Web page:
Jackie Ballard describes her start as the new director-general of the RSPCA as "a bit of a baptism of fire". Her appointment last October caused a storm of protest from charity insiders and pro-hunters. It was followed by a wave of press coverage that reported chaos in the organisation and attacked Ballard's credentials for the job.
Even before she started, several high-profile media interviews appeared in which she alienated anglers by describing fishing as "cruel" and gave her personal opinion on everything from game hunting to zoos, forcing the charity to issue statements disassociating itself from the views of its new chief executive.
Almost six months on, Ballard, a former Liberal Democrat MP, is still reeling from her treatment by the press. "I was shocked by the levels of personal criticism about my appointment," she says. "Maybe I was terribly naive in thinking that nobody would be interested in who I was. The fact I had lost my seat fanned the flames because the press likes nothing more than the fall of a successful woman."
Ballard came to public attention for her anti-hunting stance when serving as MP for Taunton, Somerset. She was co-sponsor of the Private Members Bill to ban hunting with dogs which was passed by the Commons just before she lost her seat in 2001 and gave her a reputation as an animal rights campaigner.
She says she refuses to toe the line over things that she feels strongly about. But the adverse media coverage quickly forced her to recognise the complexities of taking the helm of one of the country's best-known charities.
"Being head of a charity does bring certain responsibilities that I hadn't quite thought through. The press took a very personal interest in me and I should have refused to go down that line because it's more than my personal reputation that is at stake. It's the reputation of one of the country's most trusted and loved names."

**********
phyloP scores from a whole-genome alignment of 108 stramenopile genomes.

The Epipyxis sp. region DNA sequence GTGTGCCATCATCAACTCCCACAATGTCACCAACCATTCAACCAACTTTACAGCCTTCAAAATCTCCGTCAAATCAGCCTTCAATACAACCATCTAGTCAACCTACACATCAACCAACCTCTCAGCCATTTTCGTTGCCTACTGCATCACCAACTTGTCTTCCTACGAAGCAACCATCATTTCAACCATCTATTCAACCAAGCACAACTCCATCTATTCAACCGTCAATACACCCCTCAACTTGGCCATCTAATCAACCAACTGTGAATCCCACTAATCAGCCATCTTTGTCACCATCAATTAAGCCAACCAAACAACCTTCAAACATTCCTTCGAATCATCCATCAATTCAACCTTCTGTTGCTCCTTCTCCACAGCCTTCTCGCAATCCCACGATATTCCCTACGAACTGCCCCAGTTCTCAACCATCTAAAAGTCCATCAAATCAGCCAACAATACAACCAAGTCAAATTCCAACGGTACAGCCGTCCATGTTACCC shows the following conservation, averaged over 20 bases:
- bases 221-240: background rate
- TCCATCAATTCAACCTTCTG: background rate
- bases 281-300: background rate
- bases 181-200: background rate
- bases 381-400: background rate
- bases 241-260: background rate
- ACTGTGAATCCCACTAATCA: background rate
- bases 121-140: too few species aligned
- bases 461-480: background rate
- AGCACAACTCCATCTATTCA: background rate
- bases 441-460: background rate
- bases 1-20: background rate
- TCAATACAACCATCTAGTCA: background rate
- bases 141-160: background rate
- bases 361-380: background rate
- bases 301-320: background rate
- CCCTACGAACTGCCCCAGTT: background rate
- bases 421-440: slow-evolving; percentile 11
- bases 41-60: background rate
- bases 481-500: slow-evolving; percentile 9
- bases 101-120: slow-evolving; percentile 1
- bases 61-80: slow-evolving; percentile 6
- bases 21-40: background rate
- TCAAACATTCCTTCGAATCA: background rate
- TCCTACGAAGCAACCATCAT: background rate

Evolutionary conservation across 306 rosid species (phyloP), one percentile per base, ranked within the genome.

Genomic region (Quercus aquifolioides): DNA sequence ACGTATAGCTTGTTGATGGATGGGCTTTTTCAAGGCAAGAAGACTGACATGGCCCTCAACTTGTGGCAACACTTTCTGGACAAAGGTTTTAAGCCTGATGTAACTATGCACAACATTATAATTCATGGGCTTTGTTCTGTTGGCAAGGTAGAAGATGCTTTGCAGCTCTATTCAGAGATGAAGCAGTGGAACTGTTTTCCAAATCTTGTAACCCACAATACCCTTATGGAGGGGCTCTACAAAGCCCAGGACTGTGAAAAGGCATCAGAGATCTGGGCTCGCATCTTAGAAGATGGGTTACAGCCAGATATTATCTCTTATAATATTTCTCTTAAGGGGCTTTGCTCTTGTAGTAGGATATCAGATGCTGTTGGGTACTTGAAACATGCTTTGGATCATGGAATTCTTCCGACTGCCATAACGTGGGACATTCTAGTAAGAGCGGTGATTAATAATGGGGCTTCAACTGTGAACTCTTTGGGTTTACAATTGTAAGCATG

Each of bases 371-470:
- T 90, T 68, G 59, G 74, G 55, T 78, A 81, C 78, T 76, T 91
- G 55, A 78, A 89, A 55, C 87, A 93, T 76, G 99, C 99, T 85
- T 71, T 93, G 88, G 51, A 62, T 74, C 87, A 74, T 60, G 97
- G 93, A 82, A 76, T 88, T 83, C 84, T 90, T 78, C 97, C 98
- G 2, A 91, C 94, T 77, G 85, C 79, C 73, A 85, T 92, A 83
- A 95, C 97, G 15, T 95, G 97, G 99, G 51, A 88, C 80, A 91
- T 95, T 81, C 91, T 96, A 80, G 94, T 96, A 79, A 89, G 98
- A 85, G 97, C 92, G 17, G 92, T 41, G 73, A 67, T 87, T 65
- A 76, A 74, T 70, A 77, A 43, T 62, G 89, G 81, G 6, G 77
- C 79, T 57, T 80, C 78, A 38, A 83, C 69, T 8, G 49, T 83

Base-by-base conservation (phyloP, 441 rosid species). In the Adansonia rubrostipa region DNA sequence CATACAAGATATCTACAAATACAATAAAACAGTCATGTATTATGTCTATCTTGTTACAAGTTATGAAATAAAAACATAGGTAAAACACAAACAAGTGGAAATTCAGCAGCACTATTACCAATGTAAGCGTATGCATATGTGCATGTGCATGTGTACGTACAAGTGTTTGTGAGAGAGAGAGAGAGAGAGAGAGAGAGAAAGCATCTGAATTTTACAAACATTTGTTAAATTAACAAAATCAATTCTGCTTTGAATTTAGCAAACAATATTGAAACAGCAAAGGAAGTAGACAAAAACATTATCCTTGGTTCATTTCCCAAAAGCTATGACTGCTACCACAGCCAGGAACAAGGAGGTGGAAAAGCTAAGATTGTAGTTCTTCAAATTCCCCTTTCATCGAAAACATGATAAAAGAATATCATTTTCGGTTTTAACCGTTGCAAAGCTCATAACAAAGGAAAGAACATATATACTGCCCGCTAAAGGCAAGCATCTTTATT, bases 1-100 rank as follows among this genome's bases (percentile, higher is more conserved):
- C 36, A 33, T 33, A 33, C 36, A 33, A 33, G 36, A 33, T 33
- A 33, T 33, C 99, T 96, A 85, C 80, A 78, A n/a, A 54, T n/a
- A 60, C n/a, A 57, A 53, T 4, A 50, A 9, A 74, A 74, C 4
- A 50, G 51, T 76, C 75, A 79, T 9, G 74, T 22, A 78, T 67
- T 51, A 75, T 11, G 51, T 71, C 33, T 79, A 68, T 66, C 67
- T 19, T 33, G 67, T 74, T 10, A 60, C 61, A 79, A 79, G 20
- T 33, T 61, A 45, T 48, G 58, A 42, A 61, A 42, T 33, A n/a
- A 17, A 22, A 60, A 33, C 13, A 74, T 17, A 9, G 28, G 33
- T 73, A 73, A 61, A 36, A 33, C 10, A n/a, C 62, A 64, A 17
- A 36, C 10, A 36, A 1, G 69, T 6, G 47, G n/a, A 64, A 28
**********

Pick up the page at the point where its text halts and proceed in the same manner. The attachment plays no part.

Another result of media attention was that she gained notoriety among staff whom she hadn't even met, and she seems genuinely apologetic about the pressure that was put on them to defend her name. "Although they're used to taking flack, I'm sorry they had to defend me before I'd even walked through the door," she says.
Six months on Ballard feels that she is finally getting her feet under the table. She believes that it is her capacity to implement change that won her the role.
"I think they chose me because they were convinced of my credentials," she says. "I was prepared to lose my seat over the hunting issue so no one needed to be convinced of my commitment to animal rights."
It is her history of political campaigning that has made her the object of aggressive criticism both by the press and organisations such as the Countryside Alliance, which have accused Ballard of pulling the RSPCA towards "animal militancy" and neglecting its animal welfare services. She maintains, however, that the RSPCA has always been focused on campaigning for legislation to protect animals against cruelty and that service provision and lobbying should go hand in hand.
This determination to challenge the status quo extends to the RSPCA itself.
In five years' time Ballard would like to see more women in senior management roles and more staff from black and minority ethnic communities. She is "concerned" that the charity does not accurately represent the diversity of its broad supporter base.
But she doesn't believe that this is unique to the RSPCA and feels that the senior management in the voluntary sector is still too dominated by white men. However, she is encouraged that the NSPCC, a charity she supports, is managed by a woman.
"I think the fact that the NSPCC is very effectively run by Mary Marsh shows the potential of women to be great leaders in the charity sector," she says. "Women are less territorial and can see the broader picture, and our recent partnership with the NSPCC shows what you can do when you recognise that you have common ground."
The two charities are currently working in partnership on the Link Project, which aims to highlight to the public the link between child and animal abuse. Ballard uses this as an example of the way that balanced cross-sector partnerships between sector leaders can have a real impact.
Looking ahead, Ballard recognises that she has a huge task on her hands.
She's sticking to the official line that the RSPCA will clear its deficit and be back on track by the end of the year.
"I missed out on my honeymoon period when I started, but feel like I'm coming into it," she says. "I'm more comfortable in my role and now that the pressure has been reduced I am starting to feel like I belong.
"Hopefully by this time next year people will stop talking about Jackie Ballard running the RSPCA and start talking about the RSPCA which happens to be run by Jackie Ballard. Then we can just all get on with the job."